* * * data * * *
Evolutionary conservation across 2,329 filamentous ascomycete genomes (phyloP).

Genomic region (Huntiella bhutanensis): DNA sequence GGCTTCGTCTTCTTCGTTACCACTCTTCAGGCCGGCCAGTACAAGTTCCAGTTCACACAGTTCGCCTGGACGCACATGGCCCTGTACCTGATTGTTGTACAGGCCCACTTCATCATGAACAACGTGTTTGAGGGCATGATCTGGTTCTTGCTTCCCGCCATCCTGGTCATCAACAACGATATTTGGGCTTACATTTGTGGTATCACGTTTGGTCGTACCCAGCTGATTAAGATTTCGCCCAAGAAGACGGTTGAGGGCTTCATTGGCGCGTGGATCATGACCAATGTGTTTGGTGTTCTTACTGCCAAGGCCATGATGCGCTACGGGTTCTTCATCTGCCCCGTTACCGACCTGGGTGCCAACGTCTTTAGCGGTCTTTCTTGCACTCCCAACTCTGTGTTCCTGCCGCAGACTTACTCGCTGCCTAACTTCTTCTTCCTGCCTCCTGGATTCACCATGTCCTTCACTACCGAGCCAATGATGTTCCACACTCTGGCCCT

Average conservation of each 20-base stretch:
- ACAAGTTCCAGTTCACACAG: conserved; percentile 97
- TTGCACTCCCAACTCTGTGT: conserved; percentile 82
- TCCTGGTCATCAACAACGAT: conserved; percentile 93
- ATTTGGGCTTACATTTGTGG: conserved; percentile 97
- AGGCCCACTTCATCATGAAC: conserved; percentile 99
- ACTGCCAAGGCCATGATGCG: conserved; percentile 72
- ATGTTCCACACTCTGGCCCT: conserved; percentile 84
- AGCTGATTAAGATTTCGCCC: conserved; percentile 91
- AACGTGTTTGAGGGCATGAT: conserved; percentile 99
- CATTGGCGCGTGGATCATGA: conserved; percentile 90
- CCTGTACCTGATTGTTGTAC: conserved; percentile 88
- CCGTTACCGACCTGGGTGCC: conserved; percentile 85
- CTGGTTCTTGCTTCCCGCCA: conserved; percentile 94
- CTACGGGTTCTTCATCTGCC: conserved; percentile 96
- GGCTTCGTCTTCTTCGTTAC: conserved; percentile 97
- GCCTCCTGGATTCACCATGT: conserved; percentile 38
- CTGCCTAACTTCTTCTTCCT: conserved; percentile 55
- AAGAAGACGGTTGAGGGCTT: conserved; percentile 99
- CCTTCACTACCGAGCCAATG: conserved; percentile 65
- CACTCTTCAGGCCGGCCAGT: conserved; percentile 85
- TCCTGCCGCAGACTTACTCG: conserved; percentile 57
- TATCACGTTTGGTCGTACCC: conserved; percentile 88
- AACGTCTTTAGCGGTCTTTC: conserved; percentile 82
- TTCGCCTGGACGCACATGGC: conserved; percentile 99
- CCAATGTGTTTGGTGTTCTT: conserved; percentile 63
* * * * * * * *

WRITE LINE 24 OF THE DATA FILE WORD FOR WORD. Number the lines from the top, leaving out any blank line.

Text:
- TCCTGCCGCAGACTTACTCG: conserved; percentile 57